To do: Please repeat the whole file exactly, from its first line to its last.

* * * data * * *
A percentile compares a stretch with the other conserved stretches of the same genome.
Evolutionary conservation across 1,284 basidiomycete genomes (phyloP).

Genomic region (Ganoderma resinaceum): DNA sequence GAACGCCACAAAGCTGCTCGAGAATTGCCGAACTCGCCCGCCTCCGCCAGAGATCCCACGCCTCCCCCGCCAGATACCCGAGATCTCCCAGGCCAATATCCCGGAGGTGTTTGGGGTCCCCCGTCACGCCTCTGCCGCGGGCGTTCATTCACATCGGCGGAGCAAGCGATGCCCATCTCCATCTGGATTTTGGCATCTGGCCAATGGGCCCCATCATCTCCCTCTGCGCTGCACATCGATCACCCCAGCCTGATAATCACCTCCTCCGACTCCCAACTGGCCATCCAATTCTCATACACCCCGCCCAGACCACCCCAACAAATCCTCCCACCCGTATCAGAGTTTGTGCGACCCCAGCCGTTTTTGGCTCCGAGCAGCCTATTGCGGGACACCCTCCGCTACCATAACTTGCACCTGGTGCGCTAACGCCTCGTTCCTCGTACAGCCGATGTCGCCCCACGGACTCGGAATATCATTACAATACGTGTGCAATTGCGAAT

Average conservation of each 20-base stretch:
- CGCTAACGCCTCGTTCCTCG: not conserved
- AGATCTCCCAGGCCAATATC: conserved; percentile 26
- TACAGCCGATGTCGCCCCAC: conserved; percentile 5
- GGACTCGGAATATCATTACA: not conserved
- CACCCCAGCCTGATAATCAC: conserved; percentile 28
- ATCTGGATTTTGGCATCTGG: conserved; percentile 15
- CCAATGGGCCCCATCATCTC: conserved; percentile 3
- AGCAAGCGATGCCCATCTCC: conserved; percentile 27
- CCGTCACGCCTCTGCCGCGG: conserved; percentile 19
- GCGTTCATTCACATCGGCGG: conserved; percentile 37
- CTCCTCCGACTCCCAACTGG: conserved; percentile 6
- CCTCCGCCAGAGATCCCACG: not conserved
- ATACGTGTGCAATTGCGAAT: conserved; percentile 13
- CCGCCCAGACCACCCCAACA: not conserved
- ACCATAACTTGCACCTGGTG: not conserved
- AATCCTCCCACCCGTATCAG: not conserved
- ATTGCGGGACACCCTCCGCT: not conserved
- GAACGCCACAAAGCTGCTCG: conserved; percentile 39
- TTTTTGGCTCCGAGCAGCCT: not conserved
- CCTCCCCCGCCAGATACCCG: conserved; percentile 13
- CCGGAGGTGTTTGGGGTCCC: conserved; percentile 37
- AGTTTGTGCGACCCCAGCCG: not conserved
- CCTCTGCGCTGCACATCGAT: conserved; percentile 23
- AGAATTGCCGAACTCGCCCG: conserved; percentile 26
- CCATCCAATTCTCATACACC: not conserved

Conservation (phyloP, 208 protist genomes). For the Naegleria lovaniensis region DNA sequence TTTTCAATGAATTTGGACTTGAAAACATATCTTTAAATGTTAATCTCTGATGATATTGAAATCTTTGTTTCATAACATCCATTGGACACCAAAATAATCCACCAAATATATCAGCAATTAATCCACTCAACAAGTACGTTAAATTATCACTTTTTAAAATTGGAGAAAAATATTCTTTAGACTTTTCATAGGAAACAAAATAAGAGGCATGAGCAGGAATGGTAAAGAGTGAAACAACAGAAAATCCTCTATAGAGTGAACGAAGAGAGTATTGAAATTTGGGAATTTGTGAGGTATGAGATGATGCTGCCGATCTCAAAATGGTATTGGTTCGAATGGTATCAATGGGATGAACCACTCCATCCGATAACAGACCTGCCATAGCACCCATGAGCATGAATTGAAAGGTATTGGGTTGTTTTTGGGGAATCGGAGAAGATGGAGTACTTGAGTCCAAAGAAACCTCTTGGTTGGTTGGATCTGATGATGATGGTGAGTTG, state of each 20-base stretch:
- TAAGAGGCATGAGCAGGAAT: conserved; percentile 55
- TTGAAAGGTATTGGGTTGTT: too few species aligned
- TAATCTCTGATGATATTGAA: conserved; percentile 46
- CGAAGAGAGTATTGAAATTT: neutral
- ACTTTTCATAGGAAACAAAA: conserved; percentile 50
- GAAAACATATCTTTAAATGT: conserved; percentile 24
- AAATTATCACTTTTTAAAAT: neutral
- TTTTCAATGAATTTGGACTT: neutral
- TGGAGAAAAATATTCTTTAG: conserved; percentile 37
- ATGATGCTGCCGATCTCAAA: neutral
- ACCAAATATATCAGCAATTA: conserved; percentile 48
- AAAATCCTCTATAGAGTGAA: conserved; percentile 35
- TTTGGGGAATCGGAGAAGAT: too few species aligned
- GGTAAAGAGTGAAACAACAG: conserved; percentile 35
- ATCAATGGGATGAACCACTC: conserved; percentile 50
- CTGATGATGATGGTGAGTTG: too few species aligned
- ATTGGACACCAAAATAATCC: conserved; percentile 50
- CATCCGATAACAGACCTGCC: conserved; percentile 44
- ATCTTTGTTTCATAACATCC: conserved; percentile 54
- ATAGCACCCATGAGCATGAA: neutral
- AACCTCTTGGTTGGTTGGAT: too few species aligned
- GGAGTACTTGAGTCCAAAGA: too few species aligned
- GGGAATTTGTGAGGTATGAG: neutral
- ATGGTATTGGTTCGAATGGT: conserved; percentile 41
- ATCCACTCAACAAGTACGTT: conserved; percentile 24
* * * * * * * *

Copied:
A percentile compares a stretch with the other conserved stretches of the same genome.
Evolutionary conservation across 1,284 basidiomycete genomes (phyloP).

Genomic region (Ganoderma resinaceum): DNA sequence GAACGCCACAAAGCTGCTCGAGAATTGCCGAACTCGCCCGCCTCCGCCAGAGATCCCACGCCTCCCCCGCCAGATACCCGAGATCTCCCAGGCCAATATCCCGGAGGTGTTTGGGGTCCCCCGTCACGCCTCTGCCGCGGGCGTTCATTCACATCGGCGGAGCAAGCGATGCCCATCTCCATCTGGATTTTGGCATCTGGCCAATGGGCCCCATCATCTCCCTCTGCGCTGCACATCGATCACCCCAGCCTGATAATCACCTCCTCCGACTCCCAACTGGCCATCCAATTCTCATACACCCCGCCCAGACCACCCCAACAAATCCTCCCACCCGTATCAGAGTTTGTGCGACCCCAGCCGTTTTTGGCTCCGAGCAGCCTATTGCGGGACACCCTCCGCTACCATAACTTGCACCTGGTGCGCTAACGCCTCGTTCCTCGTACAGCCGATGTCGCCCCACGGACTCGGAATATCATTACAATACGTGTGCAATTGCGAAT

Average conservation of each 20-base stretch:
- CGCTAACGCCTCGTTCCTCG: not conserved
- AGATCTCCCAGGCCAATATC: conserved; percentile 26
- TACAGCCGATGTCGCCCCAC: conserved; percentile 5
- GGACTCGGAATATCATTACA: not conserved
- CACCCCAGCCTGATAATCAC: conserved; percentile 28
- ATCTGGATTTTGGCATCTGG: conserved; percentile 15
- CCAATGGGCCCCATCATCTC: conserved; percentile 3
- AGCAAGCGATGCCCATCTCC: conserved; percentile 27
- CCGTCACGCCTCTGCCGCGG: conserved; percentile 19
- GCGTTCATTCACATCGGCGG: conserved; percentile 37
- CTCCTCCGACTCCCAACTGG: conserved; percentile 6
- CCTCCGCCAGAGATCCCACG: not conserved
- ATACGTGTGCAATTGCGAAT: conserved; percentile 13
- CCGCCCAGACCACCCCAACA: not conserved
- ACCATAACTTGCACCTGGTG: not conserved
- AATCCTCCCACCCGTATCAG: not conserved
- ATTGCGGGACACCCTCCGCT: not conserved
- GAACGCCACAAAGCTGCTCG: conserved; percentile 39
- TTTTTGGCTCCGAGCAGCCT: not conserved
- CCTCCCCCGCCAGATACCCG: conserved; percentile 13
- CCGGAGGTGTTTGGGGTCCC: conserved; percentile 37
- AGTTTGTGCGACCCCAGCCG: not conserved
- CCTCTGCGCTGCACATCGAT: conserved; percentile 23
- AGAATTGCCGAACTCGCCCG: conserved; percentile 26
- CCATCCAATTCTCATACACC: not conserved

Conservation (phyloP, 208 protist genomes). For the Naegleria lovaniensis region DNA sequence TTTTCAATGAATTTGGACTTGAAAACATATCTTTAAATGTTAATCTCTGATGATATTGAAATCTTTGTTTCATAACATCCATTGGACACCAAAATAATCCACCAAATATATCAGCAATTAATCCACTCAACAAGTACGTTAAATTATCACTTTTTAAAATTGGAGAAAAATATTCTTTAGACTTTTCATAGGAAACAAAATAAGAGGCATGAGCAGGAATGGTAAAGAGTGAAACAACAGAAAATCCTCTATAGAGTGAACGAAGAGAGTATTGAAATTTGGGAATTTGTGAGGTATGAGATGATGCTGCCGATCTCAAAATGGTATTGGTTCGAATGGTATCAATGGGATGAACCACTCCATCCGATAACAGACCTGCCATAGCACCCATGAGCATGAATTGAAAGGTATTGGGTTGTTTTTGGGGAATCGGAGAAGATGGAGTACTTGAGTCCAAAGAAACCTCTTGGTTGGTTGGATCTGATGATGATGGTGAGTTG, state of each 20-base stretch:
- TAAGAGGCATGAGCAGGAAT: conserved; percentile 55
- TTGAAAGGTATTGGGTTGTT: too few species aligned
- TAATCTCTGATGATATTGAA: conserved; percentile 46
- CGAAGAGAGTATTGAAATTT: neutral
- ACTTTTCATAGGAAACAAAA: conserved; percentile 50
- GAAAACATATCTTTAAATGT: conserved; percentile 24
- AAATTATCACTTTTTAAAAT: neutral
- TTTTCAATGAATTTGGACTT: neutral
- TGGAGAAAAATATTCTTTAG: conserved; percentile 37
- ATGATGCTGCCGATCTCAAA: neutral
- ACCAAATATATCAGCAATTA: conserved; percentile 48
- AAAATCCTCTATAGAGTGAA: conserved; percentile 35
- TTTGGGGAATCGGAGAAGAT: too few species aligned
- GGTAAAGAGTGAAACAACAG: conserved; percentile 35
- ATCAATGGGATGAACCACTC: conserved; percentile 50
- CTGATGATGATGGTGAGTTG: too few species aligned
- ATTGGACACCAAAATAATCC: conserved; percentile 50
- CATCCGATAACAGACCTGCC: conserved; percentile 44
- ATCTTTGTTTCATAACATCC: conserved; percentile 54
- ATAGCACCCATGAGCATGAA: neutral
- AACCTCTTGGTTGGTTGGAT: too few species aligned
- GGAGTACTTGAGTCCAAAGA: too few species aligned
- GGGAATTTGTGAGGTATGAG: neutral
- ATGGTATTGGTTCGAATGGT: conserved; percentile 41
- ATCCACTCAACAAGTACGTT: conserved; percentile 24